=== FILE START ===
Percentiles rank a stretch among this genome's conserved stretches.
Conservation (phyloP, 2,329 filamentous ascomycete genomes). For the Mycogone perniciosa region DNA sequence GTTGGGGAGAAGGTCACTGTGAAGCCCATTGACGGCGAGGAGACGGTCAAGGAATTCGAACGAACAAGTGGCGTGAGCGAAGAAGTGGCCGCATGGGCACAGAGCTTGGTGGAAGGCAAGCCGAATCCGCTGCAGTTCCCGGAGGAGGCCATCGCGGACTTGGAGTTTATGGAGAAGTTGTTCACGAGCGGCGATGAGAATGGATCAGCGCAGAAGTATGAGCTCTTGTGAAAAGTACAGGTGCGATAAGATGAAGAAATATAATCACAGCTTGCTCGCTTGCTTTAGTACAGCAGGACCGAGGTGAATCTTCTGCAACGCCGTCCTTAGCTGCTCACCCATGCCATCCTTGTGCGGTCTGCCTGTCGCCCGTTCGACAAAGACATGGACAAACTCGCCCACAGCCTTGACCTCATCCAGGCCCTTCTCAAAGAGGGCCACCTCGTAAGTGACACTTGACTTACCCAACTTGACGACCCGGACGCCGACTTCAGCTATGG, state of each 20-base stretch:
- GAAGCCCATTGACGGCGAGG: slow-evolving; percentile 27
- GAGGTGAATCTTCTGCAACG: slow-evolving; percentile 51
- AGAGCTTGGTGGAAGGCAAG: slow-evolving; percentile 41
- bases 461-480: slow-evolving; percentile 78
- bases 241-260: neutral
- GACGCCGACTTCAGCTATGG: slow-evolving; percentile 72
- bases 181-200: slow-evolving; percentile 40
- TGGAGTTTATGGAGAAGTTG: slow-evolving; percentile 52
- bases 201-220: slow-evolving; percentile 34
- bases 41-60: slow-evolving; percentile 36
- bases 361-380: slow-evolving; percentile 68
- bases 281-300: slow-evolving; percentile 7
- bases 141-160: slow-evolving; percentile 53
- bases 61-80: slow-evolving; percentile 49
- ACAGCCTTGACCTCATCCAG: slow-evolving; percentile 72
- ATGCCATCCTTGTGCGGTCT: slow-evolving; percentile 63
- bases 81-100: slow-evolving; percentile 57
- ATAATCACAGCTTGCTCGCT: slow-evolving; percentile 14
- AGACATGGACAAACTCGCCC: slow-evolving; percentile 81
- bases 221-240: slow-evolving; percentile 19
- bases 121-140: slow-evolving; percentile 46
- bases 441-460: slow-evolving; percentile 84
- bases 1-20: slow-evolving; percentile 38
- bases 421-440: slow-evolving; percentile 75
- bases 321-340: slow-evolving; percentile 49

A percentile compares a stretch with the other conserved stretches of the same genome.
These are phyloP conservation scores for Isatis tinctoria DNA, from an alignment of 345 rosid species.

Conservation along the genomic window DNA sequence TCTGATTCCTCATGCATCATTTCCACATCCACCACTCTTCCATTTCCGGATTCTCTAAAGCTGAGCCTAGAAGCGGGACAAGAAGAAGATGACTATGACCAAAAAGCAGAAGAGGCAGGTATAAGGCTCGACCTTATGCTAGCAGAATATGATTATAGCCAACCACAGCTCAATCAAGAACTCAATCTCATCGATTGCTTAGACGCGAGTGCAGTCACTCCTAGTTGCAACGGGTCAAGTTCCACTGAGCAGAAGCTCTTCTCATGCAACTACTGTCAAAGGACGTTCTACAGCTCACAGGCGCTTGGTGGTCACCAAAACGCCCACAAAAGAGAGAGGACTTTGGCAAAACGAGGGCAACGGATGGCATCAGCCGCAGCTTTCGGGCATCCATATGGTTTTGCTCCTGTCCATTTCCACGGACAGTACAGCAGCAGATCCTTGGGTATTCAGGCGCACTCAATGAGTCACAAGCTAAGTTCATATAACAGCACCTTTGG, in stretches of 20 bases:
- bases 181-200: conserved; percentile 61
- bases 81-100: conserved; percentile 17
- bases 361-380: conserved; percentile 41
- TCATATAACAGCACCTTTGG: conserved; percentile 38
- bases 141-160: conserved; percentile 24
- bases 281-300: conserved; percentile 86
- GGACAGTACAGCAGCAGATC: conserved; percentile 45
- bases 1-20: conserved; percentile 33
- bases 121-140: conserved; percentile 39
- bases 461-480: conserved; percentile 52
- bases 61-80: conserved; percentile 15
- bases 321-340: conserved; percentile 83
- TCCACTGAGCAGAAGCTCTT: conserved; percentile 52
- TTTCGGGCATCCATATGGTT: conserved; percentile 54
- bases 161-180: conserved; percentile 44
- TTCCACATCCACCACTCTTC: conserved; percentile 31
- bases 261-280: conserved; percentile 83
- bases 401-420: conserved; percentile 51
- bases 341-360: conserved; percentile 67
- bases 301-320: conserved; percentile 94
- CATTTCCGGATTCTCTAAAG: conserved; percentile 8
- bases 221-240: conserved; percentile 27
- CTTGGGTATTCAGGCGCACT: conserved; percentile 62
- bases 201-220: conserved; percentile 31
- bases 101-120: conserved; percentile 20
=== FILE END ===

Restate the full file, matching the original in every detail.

Percentiles rank a stretch among this genome's conserved stretches.
Conservation (phyloP, 2,329 filamentous ascomycete genomes). For the Mycogone perniciosa region DNA sequence GTTGGGGAGAAGGTCACTGTGAAGCCCATTGACGGCGAGGAGACGGTCAAGGAATTCGAACGAACAAGTGGCGTGAGCGAAGAAGTGGCCGCATGGGCACAGAGCTTGGTGGAAGGCAAGCCGAATCCGCTGCAGTTCCCGGAGGAGGCCATCGCGGACTTGGAGTTTATGGAGAAGTTGTTCACGAGCGGCGATGAGAATGGATCAGCGCAGAAGTATGAGCTCTTGTGAAAAGTACAGGTGCGATAAGATGAAGAAATATAATCACAGCTTGCTCGCTTGCTTTAGTACAGCAGGACCGAGGTGAATCTTCTGCAACGCCGTCCTTAGCTGCTCACCCATGCCATCCTTGTGCGGTCTGCCTGTCGCCCGTTCGACAAAGACATGGACAAACTCGCCCACAGCCTTGACCTCATCCAGGCCCTTCTCAAAGAGGGCCACCTCGTAAGTGACACTTGACTTACCCAACTTGACGACCCGGACGCCGACTTCAGCTATGG, state of each 20-base stretch:
- GAAGCCCATTGACGGCGAGG: slow-evolving; percentile 27
- GAGGTGAATCTTCTGCAACG: slow-evolving; percentile 51
- AGAGCTTGGTGGAAGGCAAG: slow-evolving; percentile 41
- bases 461-480: slow-evolving; percentile 78
- bases 241-260: neutral
- GACGCCGACTTCAGCTATGG: slow-evolving; percentile 72
- bases 181-200: slow-evolving; percentile 40
- TGGAGTTTATGGAGAAGTTG: slow-evolving; percentile 52
- bases 201-220: slow-evolving; percentile 34
- bases 41-60: slow-evolving; percentile 36
- bases 361-380: slow-evolving; percentile 68
- bases 281-300: slow-evolving; percentile 7
- bases 141-160: slow-evolving; percentile 53
- bases 61-80: slow-evolving; percentile 49
- ACAGCCTTGACCTCATCCAG: slow-evolving; percentile 72
- ATGCCATCCTTGTGCGGTCT: slow-evolving; percentile 63
- bases 81-100: slow-evolving; percentile 57
- ATAATCACAGCTTGCTCGCT: slow-evolving; percentile 14
- AGACATGGACAAACTCGCCC: slow-evolving; percentile 81
- bases 221-240: slow-evolving; percentile 19
- bases 121-140: slow-evolving; percentile 46
- bases 441-460: slow-evolving; percentile 84
- bases 1-20: slow-evolving; percentile 38
- bases 421-440: slow-evolving; percentile 75
- bases 321-340: slow-evolving; percentile 49

A percentile compares a stretch with the other conserved stretches of the same genome.
These are phyloP conservation scores for Isatis tinctoria DNA, from an alignment of 345 rosid species.

Conservation along the genomic window DNA sequence TCTGATTCCTCATGCATCATTTCCACATCCACCACTCTTCCATTTCCGGATTCTCTAAAGCTGAGCCTAGAAGCGGGACAAGAAGAAGATGACTATGACCAAAAAGCAGAAGAGGCAGGTATAAGGCTCGACCTTATGCTAGCAGAATATGATTATAGCCAACCACAGCTCAATCAAGAACTCAATCTCATCGATTGCTTAGACGCGAGTGCAGTCACTCCTAGTTGCAACGGGTCAAGTTCCACTGAGCAGAAGCTCTTCTCATGCAACTACTGTCAAAGGACGTTCTACAGCTCACAGGCGCTTGGTGGTCACCAAAACGCCCACAAAAGAGAGAGGACTTTGGCAAAACGAGGGCAACGGATGGCATCAGCCGCAGCTTTCGGGCATCCATATGGTTTTGCTCCTGTCCATTTCCACGGACAGTACAGCAGCAGATCCTTGGGTATTCAGGCGCACTCAATGAGTCACAAGCTAAGTTCATATAACAGCACCTTTGG, in stretches of 20 bases:
- bases 181-200: conserved; percentile 61
- bases 81-100: conserved; percentile 17
- bases 361-380: conserved; percentile 41
- TCATATAACAGCACCTTTGG: conserved; percentile 38
- bases 141-160: conserved; percentile 24
- bases 281-300: conserved; percentile 86
- GGACAGTACAGCAGCAGATC: conserved; percentile 45
- bases 1-20: conserved; percentile 33
- bases 121-140: conserved; percentile 39
- bases 461-480: conserved; percentile 52
- bases 61-80: conserved; percentile 15
- bases 321-340: conserved; percentile 83
- TCCACTGAGCAGAAGCTCTT: conserved; percentile 52
- TTTCGGGCATCCATATGGTT: conserved; percentile 54
- bases 161-180: conserved; percentile 44
- TTCCACATCCACCACTCTTC: conserved; percentile 31
- bases 261-280: conserved; percentile 83
- bases 401-420: conserved; percentile 51
- bases 341-360: conserved; percentile 67
- bases 301-320: conserved; percentile 94
- CATTTCCGGATTCTCTAAAG: conserved; percentile 8
- bases 221-240: conserved; percentile 27
- CTTGGGTATTCAGGCGCACT: conserved; percentile 62
- bases 201-220: conserved; percentile 31
- bases 101-120: conserved; percentile 20